Therefore the lives of ordinary people are controlled by the ruling class, which has vested interests invested in the capitalist system.  This class is in change and uses economic chaos and social crisis to its own advantage, seeing and seeking lucrative opportunities for further profits.  Capitalism is thus characterized as needing a permanent revolution, or a yearning for change. The “revolution” is not, of course, a political, social, or economic one, for real change threatens the status quo of the dominant class.  Instead, the impulse for “revolution” and “change” is transferred or displaced towards commodities.  Capitalism forces individual self-development but only in restrictive and distorted ways, because everything bourgeois society builds will only to be torn down.  In perhaps his most famous and often quoted remark, Marx perceptively described the conditions of capitalism:

“All fixed, fast-frozen relations, with their train of ancient and venerable prejudices and opinions, are swept away, all new formed ones become antiquated before they can ossify.  All that is solid melts into air, all that is holy is profaned, and men at last are forced to face…the real conditions of their lives and their relations with their fellow men…”

According to Marx, the middle class is most violently destructive ruling class in history.  The   bourgeois class does not efface old structures but absorbs them and incorporates them into the market and new life becomes the new commodity to be consumed.  Capitalism manages to co-opt and absorb all challenges to its authority.  Marx pondered the impact of this new social condition upon human beings and commented,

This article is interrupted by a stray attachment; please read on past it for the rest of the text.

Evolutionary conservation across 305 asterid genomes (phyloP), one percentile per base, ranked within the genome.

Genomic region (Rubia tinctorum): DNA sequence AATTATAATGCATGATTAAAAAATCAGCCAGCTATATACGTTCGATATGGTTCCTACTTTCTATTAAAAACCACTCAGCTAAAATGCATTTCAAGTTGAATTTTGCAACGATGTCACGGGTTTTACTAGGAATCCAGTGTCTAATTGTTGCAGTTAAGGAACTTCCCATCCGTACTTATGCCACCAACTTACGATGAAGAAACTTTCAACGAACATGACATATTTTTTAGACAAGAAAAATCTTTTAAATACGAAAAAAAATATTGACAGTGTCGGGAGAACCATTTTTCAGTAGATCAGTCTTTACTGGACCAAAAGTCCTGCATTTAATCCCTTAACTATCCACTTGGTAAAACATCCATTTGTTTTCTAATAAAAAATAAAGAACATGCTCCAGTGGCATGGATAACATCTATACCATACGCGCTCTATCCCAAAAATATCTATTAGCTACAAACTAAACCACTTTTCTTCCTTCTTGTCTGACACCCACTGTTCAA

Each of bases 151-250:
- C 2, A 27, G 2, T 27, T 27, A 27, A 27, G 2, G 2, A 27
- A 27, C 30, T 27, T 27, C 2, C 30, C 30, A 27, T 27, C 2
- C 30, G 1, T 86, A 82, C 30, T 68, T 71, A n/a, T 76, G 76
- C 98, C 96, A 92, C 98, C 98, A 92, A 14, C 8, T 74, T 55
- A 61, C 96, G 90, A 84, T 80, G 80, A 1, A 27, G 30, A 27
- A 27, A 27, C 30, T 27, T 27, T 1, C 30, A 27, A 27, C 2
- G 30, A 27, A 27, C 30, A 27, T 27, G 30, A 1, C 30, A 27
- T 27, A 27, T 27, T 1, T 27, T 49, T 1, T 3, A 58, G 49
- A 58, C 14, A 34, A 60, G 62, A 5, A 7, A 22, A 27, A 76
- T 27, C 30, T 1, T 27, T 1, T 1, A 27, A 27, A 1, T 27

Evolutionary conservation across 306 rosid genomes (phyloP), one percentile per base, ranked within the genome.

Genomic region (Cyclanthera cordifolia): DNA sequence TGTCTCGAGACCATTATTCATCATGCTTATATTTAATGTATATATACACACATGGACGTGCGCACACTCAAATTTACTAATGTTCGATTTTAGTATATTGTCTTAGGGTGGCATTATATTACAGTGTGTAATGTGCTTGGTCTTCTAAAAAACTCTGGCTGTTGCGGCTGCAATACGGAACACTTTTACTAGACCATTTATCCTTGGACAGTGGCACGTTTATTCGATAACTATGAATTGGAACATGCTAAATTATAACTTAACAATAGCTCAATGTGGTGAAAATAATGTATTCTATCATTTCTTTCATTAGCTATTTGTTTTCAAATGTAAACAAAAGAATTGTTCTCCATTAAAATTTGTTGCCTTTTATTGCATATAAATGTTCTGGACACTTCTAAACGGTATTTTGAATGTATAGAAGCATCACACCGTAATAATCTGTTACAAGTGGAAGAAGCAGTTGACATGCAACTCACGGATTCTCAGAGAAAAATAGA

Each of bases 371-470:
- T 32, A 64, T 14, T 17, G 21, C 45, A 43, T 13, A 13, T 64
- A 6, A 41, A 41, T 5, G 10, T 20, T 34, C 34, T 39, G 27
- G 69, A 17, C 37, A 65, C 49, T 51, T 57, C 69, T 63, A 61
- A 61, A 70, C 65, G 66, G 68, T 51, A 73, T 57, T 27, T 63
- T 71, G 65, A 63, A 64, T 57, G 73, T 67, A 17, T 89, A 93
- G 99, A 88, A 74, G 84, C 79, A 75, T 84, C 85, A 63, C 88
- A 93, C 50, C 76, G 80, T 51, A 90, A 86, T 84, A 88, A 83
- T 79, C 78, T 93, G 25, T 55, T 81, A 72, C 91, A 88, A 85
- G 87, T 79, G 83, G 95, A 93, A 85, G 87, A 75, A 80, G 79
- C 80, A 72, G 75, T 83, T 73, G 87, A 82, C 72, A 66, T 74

“The production of ideas, concepts and consciousness is first of all directly interwoven with the material intercourse of man, the language of real life.. Consciousness does not determine life: life determines consciousness…”

Human consciousness alters with every change in conditions of material existence in social relations or social life. Even society’s moral and ethical standards determined by monetary considerations.  Is it moral to appropriate the labor of others?  Is it ethical to exploit the desperation of human beings?  Why does labor allow such exploitation?  Under capitalism, dissimulation will silence these questions and will not allow the answers to be heard, thus, solidifying the “false consciousness” of ideology. The social mind is malleable to the forces of social persuasion, responding to the needs of the dominant class to further their position.

To reify the power relations already in place, the forces of legitimation work ceaselessly.  The elements of the superstructure are called into play to legitimate the status quo or the “natural,” whether the functions of the superstructure are education or the law or art.  Art and Law are commodities and the cultural workers produce in the name of the power relations with which they are complicit.  The artist, along with other intellectuals and poets, has lost his/her halo and has become a wage-laborer.  The artist is but a producer of ideas into material works of art, which are a form of perception or consciousness formed by capitalism.

Also read:  “Late Nineteenth Century Philosophy” and “The Philosophy of Karl Marx and Friedrich Engels”and “Marx, Engels and Alienation” and “Marx, Engels and Property” and “Marxism, Art and the Artist”  

If you have found this material useful, please give credit to

Dr. Jeanne S. M. Willette and Art History Unstuffed.  Thank you.

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If you have found this material useful, please give credit to Dr. Jeanne S. M. Willette and Art History Unstuffed.
Thank you.